The 1891 Census finds Mary Ann at age "53" living at 25, Lithgow Street in Battersea, occupied as a dress maker and wrongly described (again) as a widow. Living (or perhaps only staying) with her were just her two sons Alfred (3) and William (8), both occupied as cabinet makers. Both sons are wrongly described as unmarried, which may have been merely an error or may have had some ulterior motive. Extensive searches of this census have so far failed to locate either of their wives.
The 1891 Census finds Alfred (1) still in the Hanwell Asylum. The inmates were recorded by their initials only, so he appears as just "A.W.". He is described as a married lunatic patient aged 63 occupied (formerly) as a bonnet-maker and born in Bethnal Green. This account of his birthplace was doubtless inferred from his admission record and may not be correct.
The 1901 Census finds Alfred (1) still in the Hanwell Asylum, again recorded by his initials only. In this record his marital status is marked "U" and appears to denote "unknown" - perhaps nobody there knew whether Matilda was still alive. His age is given as 72 and his occupation as "previously a bonnet maker". His birthplace was not known.
The 1901 Census finds Mary Ann living at 1, Kelson Street, Kilburn in the household of Alfred (3). She is described as a monthly nurse aged "63".
Mary Ann died in 1903. Her death certificate [Death Index: Hampstead 1a 408, 1903 (March)] states that she died aged 65 at Hampstead Workhouse on January 14th 1903. She is described as a monthly nurse, the widow of a straw hat maker Alfred Woodhurst, and residing at 1, Kelson Street in Kilburn. The cause of death was certified as "carcinoma mammae, 18 months" (breast cancer) and the informant was "Eliza Woodhurst, daughter-in-law present at the death" residing at the same address. This was actually Eliza Gilbey, the second partner of Alfred (3). Eliza's incorrect description of Mary Ann as the "widow" (rather than the wife) of Alfred (1) may or may not have reflected what she actually knew. Mary Ann was buried on January 20th 1903 at Hampstead Cemetery, Camden Borough [www.deceasedonline.com].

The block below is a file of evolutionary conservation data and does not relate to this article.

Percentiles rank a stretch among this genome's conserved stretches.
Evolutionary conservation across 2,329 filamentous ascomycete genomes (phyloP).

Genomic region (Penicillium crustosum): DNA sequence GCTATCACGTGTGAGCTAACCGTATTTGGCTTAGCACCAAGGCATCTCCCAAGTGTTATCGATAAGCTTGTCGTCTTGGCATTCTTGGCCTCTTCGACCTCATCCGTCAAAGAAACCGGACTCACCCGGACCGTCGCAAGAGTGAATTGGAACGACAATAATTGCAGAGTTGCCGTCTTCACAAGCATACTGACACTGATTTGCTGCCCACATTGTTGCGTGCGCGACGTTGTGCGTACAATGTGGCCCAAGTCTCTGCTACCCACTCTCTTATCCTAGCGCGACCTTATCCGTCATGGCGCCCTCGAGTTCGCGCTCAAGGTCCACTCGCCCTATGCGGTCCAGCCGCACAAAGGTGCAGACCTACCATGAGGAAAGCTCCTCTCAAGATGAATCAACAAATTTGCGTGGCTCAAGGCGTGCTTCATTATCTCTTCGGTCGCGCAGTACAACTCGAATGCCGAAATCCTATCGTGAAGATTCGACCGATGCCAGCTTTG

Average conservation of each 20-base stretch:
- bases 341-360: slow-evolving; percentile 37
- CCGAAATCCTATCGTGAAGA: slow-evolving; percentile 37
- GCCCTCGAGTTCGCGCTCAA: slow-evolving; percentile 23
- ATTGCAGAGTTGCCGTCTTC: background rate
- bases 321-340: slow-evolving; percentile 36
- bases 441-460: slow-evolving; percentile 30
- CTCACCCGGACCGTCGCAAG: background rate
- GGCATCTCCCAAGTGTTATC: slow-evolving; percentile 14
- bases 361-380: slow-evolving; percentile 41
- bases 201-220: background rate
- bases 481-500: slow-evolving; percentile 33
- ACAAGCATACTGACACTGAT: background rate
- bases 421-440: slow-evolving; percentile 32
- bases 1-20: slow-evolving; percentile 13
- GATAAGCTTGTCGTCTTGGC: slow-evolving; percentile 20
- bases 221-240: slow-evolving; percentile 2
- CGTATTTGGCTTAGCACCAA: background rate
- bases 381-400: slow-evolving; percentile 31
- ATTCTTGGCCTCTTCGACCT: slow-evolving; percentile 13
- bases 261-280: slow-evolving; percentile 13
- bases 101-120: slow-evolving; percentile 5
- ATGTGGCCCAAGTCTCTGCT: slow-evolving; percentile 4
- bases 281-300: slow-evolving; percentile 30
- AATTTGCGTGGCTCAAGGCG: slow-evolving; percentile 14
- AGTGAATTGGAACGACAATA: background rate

In 1908 Matilda, who had bigamously remarried to James Hines in 1889, died aged 72 [Death Index: Hackney 1b 359, 1908 (March)].
Alfred (1) remained in the Hanwell Asylum until October 29th 1910, on which date he was transferred to the London County Council's Leavesden Asylum in Abbots Langley near Watford in Hertfordshire. This fact is recorded in the Hanwell Casebooks covering his years there. He died at the Leavesden Asylum. The death certificate [Death Index: Watford 3a 1296, 1915 (March)] states that he died on March 5th 1915 aged "74 years" and describes him as "of Bethnal Green Parish, formerly a Bonnet-maker". The informant was Frank Ashby Elkins, MD, the asylum's Medical Superintendent, who certified the cause of death - by a post mortem performed that same day - as "Senile Decay". Alfred (1) was actually about 87 when he died - the inaccurate recording of his age appears to derive from an earlier miscalculation made by the Leavesden staff in 1910.
At the time Alfred (1) died, none of his siblings, none of his children and neither of his partners remained alive. Eight of his grandchildren, however, survived him and lived into adulthood.
It is not yet known where he was buried.